While we might encounter situations where we need to self-isolate and feel worried about our family or other community members, it is better to self-isolate than risk exposing them so err on the side of caution.

That said, it doesn’t need to be isolating. You can call them and yarn to them to check on them, you can organise services (most of which now have no contact services) to ensure they are fed and have their care or other needs taken care of. Call upon well members in your community to step up in your stead while you go through the isolation period.

3. Food and essentials

Check their supplies to make sure they have enough food and help with preparing some food that is easy to warm or prepare in bulk to assist them. Make sure they have plenty of toiletries, toilet paper (in light of the shortage) and if they require extra help – contact food services to see if you can set up a service for them.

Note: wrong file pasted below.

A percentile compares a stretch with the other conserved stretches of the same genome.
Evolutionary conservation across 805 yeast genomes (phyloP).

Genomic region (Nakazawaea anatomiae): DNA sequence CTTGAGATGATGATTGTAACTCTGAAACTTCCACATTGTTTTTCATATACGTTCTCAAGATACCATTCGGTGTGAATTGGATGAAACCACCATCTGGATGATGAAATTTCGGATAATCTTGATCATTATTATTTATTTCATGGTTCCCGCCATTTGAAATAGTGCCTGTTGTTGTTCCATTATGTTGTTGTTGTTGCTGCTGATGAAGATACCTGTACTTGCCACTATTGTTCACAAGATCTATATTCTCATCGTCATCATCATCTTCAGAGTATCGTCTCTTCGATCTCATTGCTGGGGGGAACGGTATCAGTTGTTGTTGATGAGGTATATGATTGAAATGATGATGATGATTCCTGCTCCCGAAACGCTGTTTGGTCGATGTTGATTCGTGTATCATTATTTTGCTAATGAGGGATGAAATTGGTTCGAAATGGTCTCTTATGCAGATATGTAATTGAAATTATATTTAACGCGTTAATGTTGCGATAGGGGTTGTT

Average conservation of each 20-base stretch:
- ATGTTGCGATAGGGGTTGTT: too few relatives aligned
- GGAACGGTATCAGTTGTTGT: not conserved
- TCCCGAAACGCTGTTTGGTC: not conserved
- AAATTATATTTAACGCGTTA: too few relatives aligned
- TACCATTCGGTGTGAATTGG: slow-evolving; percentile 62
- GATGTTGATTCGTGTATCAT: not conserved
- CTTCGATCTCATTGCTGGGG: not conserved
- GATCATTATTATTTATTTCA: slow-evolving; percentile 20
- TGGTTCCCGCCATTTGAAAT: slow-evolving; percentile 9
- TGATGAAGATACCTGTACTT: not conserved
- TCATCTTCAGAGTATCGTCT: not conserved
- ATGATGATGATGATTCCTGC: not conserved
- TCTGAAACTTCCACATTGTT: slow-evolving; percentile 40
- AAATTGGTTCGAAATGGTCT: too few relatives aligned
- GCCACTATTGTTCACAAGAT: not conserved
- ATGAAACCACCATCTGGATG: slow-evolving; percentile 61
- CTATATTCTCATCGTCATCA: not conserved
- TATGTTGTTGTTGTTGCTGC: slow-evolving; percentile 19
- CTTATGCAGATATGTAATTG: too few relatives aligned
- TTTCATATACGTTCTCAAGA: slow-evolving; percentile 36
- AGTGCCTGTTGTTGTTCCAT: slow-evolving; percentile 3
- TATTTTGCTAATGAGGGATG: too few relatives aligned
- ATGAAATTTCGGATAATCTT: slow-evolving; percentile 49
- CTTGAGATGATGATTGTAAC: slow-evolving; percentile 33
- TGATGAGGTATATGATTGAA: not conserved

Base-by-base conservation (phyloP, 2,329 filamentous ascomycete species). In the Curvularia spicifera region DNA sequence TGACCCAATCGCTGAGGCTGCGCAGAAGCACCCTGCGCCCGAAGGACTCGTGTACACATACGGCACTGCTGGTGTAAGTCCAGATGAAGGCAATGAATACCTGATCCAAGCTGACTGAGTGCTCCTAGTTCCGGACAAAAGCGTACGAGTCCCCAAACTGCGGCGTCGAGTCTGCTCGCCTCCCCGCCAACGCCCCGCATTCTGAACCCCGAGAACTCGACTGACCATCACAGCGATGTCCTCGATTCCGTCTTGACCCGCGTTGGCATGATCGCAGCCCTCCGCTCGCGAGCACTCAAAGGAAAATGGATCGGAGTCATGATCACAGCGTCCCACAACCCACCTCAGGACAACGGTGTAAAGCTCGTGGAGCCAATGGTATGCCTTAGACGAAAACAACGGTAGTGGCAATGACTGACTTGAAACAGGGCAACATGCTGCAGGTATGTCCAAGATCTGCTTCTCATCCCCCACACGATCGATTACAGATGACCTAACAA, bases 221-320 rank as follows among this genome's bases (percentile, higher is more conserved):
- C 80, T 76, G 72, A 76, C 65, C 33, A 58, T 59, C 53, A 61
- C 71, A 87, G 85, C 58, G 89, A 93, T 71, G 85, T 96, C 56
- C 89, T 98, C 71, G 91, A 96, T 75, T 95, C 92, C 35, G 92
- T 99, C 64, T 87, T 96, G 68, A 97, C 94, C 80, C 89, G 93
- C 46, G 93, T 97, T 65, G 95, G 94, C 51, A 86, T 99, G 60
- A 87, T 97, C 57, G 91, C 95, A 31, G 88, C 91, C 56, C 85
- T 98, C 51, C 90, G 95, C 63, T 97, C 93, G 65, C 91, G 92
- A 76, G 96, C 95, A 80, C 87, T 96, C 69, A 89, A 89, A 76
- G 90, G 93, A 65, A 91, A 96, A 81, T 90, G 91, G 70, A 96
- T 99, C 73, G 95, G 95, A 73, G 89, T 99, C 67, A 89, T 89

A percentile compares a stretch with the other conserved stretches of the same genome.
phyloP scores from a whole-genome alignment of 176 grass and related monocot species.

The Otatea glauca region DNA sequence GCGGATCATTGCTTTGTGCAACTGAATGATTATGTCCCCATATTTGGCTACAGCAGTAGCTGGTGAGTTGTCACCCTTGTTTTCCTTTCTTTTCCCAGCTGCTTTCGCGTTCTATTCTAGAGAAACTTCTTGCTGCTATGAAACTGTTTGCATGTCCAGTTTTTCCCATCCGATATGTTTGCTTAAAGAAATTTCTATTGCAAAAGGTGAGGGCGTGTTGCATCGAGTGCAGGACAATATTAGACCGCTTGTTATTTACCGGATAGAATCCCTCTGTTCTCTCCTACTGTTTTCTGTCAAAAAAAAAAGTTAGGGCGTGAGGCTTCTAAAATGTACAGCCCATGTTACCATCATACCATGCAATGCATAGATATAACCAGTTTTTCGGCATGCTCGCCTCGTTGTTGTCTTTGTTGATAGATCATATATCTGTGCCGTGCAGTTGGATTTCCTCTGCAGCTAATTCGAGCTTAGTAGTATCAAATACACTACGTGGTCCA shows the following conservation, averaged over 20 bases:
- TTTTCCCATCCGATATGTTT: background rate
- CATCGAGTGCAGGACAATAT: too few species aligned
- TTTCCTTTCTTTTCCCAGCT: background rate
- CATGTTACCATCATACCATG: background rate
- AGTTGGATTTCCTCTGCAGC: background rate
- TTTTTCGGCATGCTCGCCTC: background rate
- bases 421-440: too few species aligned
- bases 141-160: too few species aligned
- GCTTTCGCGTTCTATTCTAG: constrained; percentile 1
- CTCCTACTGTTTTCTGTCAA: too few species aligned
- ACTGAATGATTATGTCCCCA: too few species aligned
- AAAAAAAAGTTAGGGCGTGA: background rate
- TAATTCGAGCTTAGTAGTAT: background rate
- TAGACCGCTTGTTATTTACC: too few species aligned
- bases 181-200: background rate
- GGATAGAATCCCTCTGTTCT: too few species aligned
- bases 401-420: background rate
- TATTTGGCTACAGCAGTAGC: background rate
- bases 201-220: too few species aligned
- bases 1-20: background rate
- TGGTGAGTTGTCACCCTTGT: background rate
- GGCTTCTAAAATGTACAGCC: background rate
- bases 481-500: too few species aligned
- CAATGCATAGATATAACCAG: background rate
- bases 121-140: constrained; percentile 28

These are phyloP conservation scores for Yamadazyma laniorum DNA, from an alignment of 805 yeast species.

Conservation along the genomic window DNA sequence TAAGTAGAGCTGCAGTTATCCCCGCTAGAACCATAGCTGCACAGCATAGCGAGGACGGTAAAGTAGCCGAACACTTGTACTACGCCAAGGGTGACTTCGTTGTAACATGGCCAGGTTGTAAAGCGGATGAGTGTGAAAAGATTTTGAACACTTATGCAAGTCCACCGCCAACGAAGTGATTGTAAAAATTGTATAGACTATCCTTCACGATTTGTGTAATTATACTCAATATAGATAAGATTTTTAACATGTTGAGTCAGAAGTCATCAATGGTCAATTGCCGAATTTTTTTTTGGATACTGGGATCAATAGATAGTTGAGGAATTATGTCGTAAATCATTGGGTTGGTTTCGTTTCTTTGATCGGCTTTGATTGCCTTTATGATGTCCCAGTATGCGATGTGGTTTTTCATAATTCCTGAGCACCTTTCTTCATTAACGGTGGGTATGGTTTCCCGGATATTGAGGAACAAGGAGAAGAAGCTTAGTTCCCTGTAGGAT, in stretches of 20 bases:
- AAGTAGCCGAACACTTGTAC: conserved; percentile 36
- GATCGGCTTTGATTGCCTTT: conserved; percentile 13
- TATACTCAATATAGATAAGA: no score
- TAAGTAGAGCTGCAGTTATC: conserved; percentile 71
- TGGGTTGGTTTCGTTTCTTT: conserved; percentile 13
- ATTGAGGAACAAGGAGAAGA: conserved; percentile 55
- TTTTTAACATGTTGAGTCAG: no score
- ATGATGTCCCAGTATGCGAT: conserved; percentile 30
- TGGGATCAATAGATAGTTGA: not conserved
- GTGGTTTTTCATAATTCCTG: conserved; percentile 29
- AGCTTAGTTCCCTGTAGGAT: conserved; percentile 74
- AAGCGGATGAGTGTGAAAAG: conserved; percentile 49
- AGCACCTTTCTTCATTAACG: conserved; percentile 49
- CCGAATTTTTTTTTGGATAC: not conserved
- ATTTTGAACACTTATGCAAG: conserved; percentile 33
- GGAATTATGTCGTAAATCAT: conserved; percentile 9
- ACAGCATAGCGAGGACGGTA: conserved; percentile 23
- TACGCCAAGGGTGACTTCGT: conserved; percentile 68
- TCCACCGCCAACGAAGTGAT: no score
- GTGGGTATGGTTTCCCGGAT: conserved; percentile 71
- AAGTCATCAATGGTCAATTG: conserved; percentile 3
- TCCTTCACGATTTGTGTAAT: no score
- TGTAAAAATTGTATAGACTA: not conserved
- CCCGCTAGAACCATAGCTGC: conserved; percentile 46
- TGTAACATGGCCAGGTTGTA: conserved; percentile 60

Just going to do their groceries for them will be a big reduction in their risk of exposure. As people attend supermarkets in their masses at the moment, the stress and exposure risk is too much for our Elders so doing this for them will be a good way to help them keep stocked and not risk contact with the virus.

4. Helping them with contacting GP’s by telephone

This is now bulk billed as part of the COVID-19 action plan so you can support them by organising their regular prescriptions and let the doctor know you will be collecting them to fill out to limit the risk of exposure to your Elder/s.

You can then attend the pharmacy for them to get their regular medications so they don’t run the risk of being without their medication or going to the pharmacy when they are closed, over run with people or out of supplies. Would be a good idea to make sure they are stocked with paracetamol too – just in case.

5. Have a care plan

If you have people in your family that are older and/or have additional medical conditions, prepare a care plan. Make sure you have their medical conditions written down, along with their usual medications. Have a list of emergency contact numbers handy and a plan for if they fall ill so they know what to do if they feel unwell.